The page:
What I Wish Doctors Understood About Miscarriage

Originally Published: 
Sneksy / Getty

I had no clue what to say to her.

“I’m sorry for your loss,” sounded so trite, so impersonal. Something I might see over and over again in the comments of a post on social media: five words with a little heart emoji tacked forlornly onto the end. Not the genuine empathy I wanted to convey to a friend who was going through a heartbreaking miscarriage.

I decided to solicit the opinions of women who had experienced loss—what was the one thing that helped them get through it? What advice would they give to someone else who was currently in the midst of it?

My intention was to compile what they shared into a list, a guide for those in my same predicament should they ever want to offer comfort without sounding glib. But as I was reading through the words of these brave women, who didn’t hesitate to bare their souls and tell me what was in their hearts, I stumbled across something I didn’t expect to find.

“What is something you wish you had received more of during and after your pregnancy loss, and why?”

The resounding answer was this: more information and more empathy from my doctor.

“I may have had tired, busy healthcare providers that day at the ER, but looking back, a little more sympathy or some type of feeling and care from them would have gone a long way.”

“When you miscarry, the doctor gives you a pamphlet. It’s very sterile. The doctors deal with this all the time, and their directness about the situation can make you feel like you are overreacting. You grow to feel at home at your OBGYN office and it would be nice if you had someone there who could address the fear, anxiety, sadness, and inadequacies of losing a baby.”

“I was told to go home and let it pass. I didn’t know what my body was doing. I didn’t know how long I would bleed or what it would feel like. I didn’t know what questions to ask.”

I found myself, instead of compiling a list, composing a letter. A letter to my doctor. A gentle reminder that our physical selves and our emotional selves are not so easily compartmentalized. A reminder that just the smallest bit of compassion can go a long way. A reminder that we are people too, and not just patients.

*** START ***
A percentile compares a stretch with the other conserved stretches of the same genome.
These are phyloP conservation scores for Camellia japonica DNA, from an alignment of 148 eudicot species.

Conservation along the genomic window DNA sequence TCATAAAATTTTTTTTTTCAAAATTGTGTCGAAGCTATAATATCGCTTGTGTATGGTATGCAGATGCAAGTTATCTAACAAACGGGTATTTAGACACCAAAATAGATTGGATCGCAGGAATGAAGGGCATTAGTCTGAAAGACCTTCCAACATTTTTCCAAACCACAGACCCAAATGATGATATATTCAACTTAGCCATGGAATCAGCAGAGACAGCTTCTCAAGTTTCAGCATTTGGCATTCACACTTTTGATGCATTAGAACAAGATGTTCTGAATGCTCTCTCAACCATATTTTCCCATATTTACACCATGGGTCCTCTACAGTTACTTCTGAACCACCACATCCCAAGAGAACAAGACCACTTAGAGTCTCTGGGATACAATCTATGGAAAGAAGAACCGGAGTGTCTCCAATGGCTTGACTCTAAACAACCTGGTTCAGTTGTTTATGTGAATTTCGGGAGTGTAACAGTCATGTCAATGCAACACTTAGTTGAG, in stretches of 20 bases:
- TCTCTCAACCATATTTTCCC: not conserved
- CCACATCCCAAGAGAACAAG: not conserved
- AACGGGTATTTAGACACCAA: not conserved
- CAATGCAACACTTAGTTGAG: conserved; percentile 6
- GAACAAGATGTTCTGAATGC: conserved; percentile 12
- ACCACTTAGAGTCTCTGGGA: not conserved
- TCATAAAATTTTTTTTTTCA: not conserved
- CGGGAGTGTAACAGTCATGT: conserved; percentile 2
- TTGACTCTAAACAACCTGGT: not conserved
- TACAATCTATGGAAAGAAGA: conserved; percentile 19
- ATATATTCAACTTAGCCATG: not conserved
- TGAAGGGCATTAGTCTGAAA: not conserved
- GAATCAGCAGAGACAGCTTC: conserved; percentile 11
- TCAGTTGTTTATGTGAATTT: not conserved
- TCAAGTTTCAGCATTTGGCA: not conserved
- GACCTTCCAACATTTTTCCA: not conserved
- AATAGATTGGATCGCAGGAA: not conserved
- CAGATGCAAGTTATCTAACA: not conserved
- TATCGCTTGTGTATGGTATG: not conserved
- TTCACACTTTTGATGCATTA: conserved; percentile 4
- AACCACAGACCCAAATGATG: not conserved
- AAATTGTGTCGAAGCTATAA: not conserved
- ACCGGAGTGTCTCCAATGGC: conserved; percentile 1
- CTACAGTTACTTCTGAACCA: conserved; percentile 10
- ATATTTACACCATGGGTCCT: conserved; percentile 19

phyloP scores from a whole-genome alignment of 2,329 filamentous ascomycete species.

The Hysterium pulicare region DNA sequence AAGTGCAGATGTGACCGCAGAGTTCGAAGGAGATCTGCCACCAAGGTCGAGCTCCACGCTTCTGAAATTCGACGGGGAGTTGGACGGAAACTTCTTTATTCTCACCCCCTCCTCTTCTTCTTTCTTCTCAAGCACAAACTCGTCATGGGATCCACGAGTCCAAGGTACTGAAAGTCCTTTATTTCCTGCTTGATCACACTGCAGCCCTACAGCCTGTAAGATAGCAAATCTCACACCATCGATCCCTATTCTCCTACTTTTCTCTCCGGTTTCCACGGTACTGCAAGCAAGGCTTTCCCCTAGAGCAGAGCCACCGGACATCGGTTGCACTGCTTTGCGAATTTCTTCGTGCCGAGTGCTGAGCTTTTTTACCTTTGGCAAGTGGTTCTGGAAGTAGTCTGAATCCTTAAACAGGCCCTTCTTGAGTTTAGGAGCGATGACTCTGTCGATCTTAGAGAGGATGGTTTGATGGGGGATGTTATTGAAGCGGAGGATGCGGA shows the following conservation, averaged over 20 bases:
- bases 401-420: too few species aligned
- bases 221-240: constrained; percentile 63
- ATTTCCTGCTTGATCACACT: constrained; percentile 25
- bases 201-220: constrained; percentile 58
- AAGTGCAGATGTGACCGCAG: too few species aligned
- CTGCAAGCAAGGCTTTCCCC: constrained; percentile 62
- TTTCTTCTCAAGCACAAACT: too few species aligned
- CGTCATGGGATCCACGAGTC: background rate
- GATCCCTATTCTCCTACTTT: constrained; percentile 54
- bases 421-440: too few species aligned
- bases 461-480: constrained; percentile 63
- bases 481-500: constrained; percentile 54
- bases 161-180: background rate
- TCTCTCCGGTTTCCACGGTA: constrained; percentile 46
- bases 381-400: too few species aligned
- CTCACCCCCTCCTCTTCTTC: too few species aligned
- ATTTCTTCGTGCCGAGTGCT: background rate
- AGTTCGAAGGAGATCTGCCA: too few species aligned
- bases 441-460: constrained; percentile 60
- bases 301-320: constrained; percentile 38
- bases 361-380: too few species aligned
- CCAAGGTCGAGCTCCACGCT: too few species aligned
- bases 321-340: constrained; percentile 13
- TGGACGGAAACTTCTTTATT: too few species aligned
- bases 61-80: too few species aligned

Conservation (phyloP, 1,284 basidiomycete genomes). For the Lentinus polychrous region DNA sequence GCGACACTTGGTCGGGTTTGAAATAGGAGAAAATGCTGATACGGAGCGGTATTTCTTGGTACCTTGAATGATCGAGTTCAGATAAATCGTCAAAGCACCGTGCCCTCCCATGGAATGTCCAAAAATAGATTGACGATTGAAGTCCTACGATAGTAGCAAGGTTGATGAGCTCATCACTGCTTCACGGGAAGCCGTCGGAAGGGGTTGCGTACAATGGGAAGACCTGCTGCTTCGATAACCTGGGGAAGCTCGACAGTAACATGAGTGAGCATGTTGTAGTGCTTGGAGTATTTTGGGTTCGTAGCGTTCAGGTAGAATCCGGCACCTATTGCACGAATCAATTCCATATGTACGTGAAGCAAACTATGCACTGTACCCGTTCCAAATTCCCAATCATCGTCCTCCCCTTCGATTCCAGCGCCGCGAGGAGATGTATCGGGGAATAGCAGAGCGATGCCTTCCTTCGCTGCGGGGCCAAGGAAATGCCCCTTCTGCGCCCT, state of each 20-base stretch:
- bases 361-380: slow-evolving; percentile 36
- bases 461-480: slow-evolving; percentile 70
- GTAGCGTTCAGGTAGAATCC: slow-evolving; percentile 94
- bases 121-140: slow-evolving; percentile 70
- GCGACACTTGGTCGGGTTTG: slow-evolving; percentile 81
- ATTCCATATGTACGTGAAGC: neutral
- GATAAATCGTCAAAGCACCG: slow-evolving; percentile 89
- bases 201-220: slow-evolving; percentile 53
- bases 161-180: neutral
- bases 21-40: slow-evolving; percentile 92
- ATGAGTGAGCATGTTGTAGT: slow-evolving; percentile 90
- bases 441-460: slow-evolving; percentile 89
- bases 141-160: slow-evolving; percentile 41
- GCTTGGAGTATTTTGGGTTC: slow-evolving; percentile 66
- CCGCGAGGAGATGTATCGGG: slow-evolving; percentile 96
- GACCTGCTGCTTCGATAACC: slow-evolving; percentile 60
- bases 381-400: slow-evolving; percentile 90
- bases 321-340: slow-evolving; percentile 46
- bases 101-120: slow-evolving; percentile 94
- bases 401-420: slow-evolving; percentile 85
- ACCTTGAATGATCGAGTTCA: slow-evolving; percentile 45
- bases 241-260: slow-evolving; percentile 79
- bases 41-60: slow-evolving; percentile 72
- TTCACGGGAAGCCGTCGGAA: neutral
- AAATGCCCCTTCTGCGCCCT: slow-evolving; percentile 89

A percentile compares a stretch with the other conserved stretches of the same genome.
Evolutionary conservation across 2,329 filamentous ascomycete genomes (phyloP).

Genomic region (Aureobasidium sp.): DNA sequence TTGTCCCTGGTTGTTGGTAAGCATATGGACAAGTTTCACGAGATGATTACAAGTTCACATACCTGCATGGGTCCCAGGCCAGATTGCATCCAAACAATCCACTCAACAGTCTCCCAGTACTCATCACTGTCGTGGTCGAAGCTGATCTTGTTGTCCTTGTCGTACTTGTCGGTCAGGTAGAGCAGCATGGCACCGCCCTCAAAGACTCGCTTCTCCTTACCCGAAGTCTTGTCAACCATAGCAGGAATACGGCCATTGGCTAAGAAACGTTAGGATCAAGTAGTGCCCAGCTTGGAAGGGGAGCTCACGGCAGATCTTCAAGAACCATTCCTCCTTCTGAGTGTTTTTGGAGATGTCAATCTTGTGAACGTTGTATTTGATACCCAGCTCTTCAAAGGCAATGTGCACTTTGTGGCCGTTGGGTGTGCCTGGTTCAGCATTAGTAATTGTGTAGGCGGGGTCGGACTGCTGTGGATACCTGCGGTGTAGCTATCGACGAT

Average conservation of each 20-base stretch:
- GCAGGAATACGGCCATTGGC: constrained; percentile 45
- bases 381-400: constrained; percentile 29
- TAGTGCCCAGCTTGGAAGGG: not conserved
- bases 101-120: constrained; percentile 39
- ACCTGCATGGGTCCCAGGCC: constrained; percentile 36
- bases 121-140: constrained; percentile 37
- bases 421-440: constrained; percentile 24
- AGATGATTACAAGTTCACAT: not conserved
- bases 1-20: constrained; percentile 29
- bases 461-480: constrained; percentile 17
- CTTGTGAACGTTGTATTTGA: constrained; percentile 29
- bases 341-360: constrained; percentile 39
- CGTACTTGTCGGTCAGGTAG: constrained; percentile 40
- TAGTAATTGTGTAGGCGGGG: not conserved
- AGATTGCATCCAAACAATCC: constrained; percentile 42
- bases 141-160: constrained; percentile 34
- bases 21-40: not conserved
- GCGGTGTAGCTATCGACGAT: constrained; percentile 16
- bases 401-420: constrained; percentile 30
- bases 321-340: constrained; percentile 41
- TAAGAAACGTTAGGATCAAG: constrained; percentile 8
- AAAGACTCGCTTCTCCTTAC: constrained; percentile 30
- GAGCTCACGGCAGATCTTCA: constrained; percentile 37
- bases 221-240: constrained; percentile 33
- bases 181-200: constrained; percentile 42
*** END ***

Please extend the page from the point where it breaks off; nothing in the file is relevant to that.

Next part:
Dear Doctor:

I know this happens to so many of us, but please don’t be nonchalant. Even if this is my first loss, even if the chances were 1 in 4 of this happening, even if the odds are good it won’t happen again … it doesn’t hurt any less right now.

I know it might be common knowledge to you, but please explain it to me simply, in words I can understand. What is Misoprostol? Will it work? What does a D&C entail? How long will I bleed? I don’t want to have to resort to Google and Pinterest to figure out what is happening to my body.

I know you treat my body, but please don’t forget the person inside of it. I am more than your one o’clock appointment or a pair of feet in the stirrups. I am more than a statistic. I know you have a job to do, and I’m grateful. But please be as gentle with my heart as you are with the rest of me.

I know you are busy, but please don’t rush me. When you’re done, please don’t just stand up to leave. I need a minute. I might want to ask a question. And if I do, please don’t open the door and answer on your way out. I know your time is valuable, but I am worthy of it.

I know you are the expert, but please listen when I talk to you. Please don’t dismiss me when I share information with you. You see women going through this every day, but you don’t see me every day. Miscarriage may not be unique, but my story is.

I know my face will fade from your memory, but I will never forget what it was like to be here, to experience this, to hear the news for the first time. You won’t remember me, but I will carry this for the rest of my life. Please do better than just “I’m sorry for your loss.” I know you can.

Author’s Note: This is in no way meant to discredit the dedication, sacrifice, and genuine concern shown by so many doctors, nurses, staff, and other professionals who work in the field of women’s health. To those wonderful individuals in particular who go above and beyond in their care of others, thank you.

This article was originally published on